Critique Requested: Cooper Interaction Designer Test

31 Mar 2006 - 6:32pm
8 years ago
9 replies
1125 reads
Vijay Venkatraman
2006

Hi all,

I recently applied for the Cooper Interaction Designer position and got
rejected. I've attached my solution to the Interaction Designer Test for
your critique. Please feel free to be ruthless in your analysis. I know
there's plenty for me to learn and I want to get started on it ASAP.

I am looking forward to your critique.

Thanks!

Vijay

-------------- next part --------------
A non-text attachment was scrubbed...
Name: Interaction Designer Test Solution - Vijay.pdf
Type: application/pdf
Size: 483574 bytes
Desc: not available
Url : /pipermail/discuss-interactiondesigners.com/attachments/20060331/9cc02b78/InteractionDesignerTestSolution-Vijay.pdf

Comments

1 Apr 2006 - 1:30pm
Oleh Kovalchuke
2006

I do not know correct answer (well, there isn't one, since there is no
truth, only approximations). I guess they are looking for new concepts
in this test, not critique and slight modifications of existing
designs. For instance for tables I would have suggested a way to
create and modify table visually and right in the body of the document
(actually possible).

In the ATM example your "Jeeves, the butler" is both exceptionally
rude and rather unforthcoming. I would consider firing him right after
he informed me that I have inserted card incorrectly and would do so
at the PIN screen.
--
Oleh Kovalchuke

PS I highly recommend Wodehouse books - an authoritative source of
functional specs of Jeeves, the butler ( http://tinyurl.com/kp7ze ).

On 3/31/06, Vijay Venkatraman <vvijay at u.washington.edu> wrote:
> [Please voluntarily trim replies to include only relevant quoted material.]
>
>
>
> Hi all,
>
>
>
> I recently applied for the Cooper Interaction Designer position and got
> rejected. I've attached my solution to the Interaction Designer Test for
> your critique. Please feel free to be ruthless in your analysis. I know
> there's plenty for me to learn and I want to get started on it ASAP.
>
>
>
> I am looking forward to your critique.
>
>
>
> Thanks!
>
>
>
> Vijay
>
>
>

1 Apr 2006 - 3:13pm
Vijay Venkatraman
2006

Hi Oleh,

Thank you so much for taking the time to critique my test solution. Yes, my
solution for the table creation was very ordinary and nothing
out-of-the-box. Considering that I was applying to Cooper, I should have
known that they were looking for a radical solution.

I also agree that my ATM messages are rude and system-centered. This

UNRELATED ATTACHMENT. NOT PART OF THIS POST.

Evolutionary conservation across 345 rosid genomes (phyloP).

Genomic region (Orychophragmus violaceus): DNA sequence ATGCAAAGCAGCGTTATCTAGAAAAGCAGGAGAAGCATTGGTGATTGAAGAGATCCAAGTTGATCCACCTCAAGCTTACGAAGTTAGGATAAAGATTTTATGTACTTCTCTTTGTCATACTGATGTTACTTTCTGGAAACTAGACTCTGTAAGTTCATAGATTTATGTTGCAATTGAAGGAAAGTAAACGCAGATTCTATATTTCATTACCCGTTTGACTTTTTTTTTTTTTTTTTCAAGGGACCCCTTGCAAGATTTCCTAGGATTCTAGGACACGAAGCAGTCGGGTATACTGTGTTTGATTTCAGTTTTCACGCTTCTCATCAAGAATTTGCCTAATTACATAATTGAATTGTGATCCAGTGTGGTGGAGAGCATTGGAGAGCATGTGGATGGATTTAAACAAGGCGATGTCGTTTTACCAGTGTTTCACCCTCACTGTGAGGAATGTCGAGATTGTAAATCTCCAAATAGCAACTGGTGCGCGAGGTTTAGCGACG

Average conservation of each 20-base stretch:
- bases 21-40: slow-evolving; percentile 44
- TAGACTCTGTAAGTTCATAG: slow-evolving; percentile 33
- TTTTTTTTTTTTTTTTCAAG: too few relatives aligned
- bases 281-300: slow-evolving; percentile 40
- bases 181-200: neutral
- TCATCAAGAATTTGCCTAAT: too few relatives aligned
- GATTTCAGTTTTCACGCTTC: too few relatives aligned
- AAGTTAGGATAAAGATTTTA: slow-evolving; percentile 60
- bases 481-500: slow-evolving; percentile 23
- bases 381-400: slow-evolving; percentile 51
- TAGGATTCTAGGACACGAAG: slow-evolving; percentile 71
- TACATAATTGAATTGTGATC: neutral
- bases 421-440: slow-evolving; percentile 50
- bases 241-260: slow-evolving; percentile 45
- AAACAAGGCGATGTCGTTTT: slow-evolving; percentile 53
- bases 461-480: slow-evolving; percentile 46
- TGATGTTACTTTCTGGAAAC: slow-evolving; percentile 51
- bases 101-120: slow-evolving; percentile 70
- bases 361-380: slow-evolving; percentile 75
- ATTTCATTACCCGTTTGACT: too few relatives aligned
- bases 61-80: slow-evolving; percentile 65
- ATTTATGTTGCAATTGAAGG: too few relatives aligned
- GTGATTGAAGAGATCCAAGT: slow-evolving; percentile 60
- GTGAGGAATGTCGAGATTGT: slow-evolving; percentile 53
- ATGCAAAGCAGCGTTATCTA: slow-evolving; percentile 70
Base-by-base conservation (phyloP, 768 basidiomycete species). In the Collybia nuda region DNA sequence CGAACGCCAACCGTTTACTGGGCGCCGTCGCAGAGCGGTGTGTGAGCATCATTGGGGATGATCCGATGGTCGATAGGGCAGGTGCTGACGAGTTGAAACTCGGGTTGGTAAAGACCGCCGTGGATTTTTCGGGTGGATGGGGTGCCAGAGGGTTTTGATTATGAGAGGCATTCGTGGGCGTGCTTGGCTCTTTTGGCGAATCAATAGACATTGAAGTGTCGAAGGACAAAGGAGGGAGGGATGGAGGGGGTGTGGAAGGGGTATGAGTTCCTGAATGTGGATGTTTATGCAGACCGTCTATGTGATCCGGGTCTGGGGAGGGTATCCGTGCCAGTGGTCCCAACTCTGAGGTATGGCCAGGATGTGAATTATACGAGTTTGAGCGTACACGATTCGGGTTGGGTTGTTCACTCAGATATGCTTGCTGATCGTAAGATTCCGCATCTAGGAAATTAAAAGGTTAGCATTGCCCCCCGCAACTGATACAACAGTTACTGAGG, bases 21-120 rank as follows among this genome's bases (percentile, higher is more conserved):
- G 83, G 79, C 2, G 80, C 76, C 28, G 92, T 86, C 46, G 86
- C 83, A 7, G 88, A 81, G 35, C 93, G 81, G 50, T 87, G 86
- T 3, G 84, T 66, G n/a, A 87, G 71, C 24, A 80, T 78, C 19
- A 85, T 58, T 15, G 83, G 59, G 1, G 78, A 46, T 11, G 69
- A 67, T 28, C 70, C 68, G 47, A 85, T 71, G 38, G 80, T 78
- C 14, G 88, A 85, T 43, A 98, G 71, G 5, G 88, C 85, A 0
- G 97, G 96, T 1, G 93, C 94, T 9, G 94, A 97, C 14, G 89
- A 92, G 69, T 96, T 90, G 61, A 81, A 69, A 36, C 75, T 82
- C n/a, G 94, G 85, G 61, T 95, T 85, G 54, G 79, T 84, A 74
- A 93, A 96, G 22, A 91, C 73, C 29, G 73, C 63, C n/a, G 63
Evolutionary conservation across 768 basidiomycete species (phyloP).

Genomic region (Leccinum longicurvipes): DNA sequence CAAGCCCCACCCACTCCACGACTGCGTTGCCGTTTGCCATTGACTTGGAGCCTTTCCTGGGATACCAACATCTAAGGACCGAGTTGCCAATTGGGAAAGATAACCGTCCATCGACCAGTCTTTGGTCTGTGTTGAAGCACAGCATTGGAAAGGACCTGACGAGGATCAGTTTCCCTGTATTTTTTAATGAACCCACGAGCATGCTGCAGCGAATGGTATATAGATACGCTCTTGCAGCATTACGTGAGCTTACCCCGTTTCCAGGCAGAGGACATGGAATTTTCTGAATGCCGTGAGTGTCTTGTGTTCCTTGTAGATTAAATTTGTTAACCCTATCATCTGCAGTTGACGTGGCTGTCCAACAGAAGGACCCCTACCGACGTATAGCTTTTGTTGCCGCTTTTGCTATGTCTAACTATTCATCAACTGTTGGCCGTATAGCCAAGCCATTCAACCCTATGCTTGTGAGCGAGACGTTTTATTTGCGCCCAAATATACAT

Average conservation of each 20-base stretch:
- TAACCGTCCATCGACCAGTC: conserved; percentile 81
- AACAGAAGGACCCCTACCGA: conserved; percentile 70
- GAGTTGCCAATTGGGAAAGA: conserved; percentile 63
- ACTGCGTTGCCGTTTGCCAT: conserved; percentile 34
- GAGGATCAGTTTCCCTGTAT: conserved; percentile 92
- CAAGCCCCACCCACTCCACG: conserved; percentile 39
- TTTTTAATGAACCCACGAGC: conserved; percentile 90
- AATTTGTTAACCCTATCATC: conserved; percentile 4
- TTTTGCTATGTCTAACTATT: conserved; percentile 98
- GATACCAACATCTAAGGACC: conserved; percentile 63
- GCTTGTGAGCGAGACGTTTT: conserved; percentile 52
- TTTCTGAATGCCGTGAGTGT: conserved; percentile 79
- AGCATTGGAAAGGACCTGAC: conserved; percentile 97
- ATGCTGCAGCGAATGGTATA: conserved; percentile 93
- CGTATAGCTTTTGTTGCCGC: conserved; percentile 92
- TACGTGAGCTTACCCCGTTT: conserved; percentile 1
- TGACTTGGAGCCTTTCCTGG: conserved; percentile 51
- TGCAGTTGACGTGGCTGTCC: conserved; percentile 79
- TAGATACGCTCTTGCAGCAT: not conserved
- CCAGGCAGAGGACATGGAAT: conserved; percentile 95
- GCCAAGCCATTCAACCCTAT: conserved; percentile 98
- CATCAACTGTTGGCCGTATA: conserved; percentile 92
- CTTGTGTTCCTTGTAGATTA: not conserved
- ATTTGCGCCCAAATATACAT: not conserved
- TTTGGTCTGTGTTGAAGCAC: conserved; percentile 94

exercise has helped me tell the difference between a rude system-centered
message and a user-friendly message.

I am looking forward to more critiques from others so that I may identify
other design blunders.

Thank you so much,

Vijay

1 Apr 2006 - 9:31pm
Chris McLay
2005

> I am looking forward to more critiques from others so that I may
> identify
> other design blunders.

Hi,

I haven't had the time to look in detail into your solutions, but you
must have spent much, much longer on it than the five hours
recommended by the test. At 48 pages I'm guessing you spent a few
days at least.

I would suggest the length of your solutions probably counted fairly
heavily against you.

Chris

--
Chris McLay ...// interaction & visual designer

Email chris at eeoh.com.au
Web http://www.eeoh.com.au/chris/

2 Apr 2006 - 12:56am
Vijay Venkatraman
2006

Hi Chris,

I spent roughly 17 (6+11) hours on the solution. I guess I spent a little
too much time. The ATM design problem was vague and I did not know how much
detail they wanted. So I decided to err on the side of extra details rather
than give them lesser than they wanted.

Thank you so much for your input,

Vijay

-----Original Message-----
From: Chris McLay [mailto:chris at eeoh.com.au]

At 48 pages I'm guessing you spent a few days at least. I would suggest the
length of your solutions probably counted fairly heavily against you.

4 Apr 2006 - 3:59am
Tony Smith
2006

My eyes kinda glazed over at the Word tables bit (I play with Word far to
much), but I did look thru the ATM stuff.

The problem is you didn't really come up with anything ATMs don't already
do, and your solutions still involve a lot of back & forth between the
user & the ATM, which is what Cooper doesn't want (I guess).

For example, I once worked on a project for movie tickets; you purchased
the ticket over the phone (IVR) or the 'net with your credit card. When
you arrived at the cinema, you walked up to the ATM, stuck in your card,
and out came your ticket. No PIN, prompts, etc. The customer was
guaranteed a ticket, and quick service at the cinema (no queue). The
project failed for various reasons, but it was nice idea.

ATMs have one purpose in life - give me my money.

Many existing ATMs do what you've proposed, or similar. One bank's ATM
has a 'favourite withdrawal' option which you can set to whatever $ you
want. It also shows preset amounts, $20, $40, $100, etc.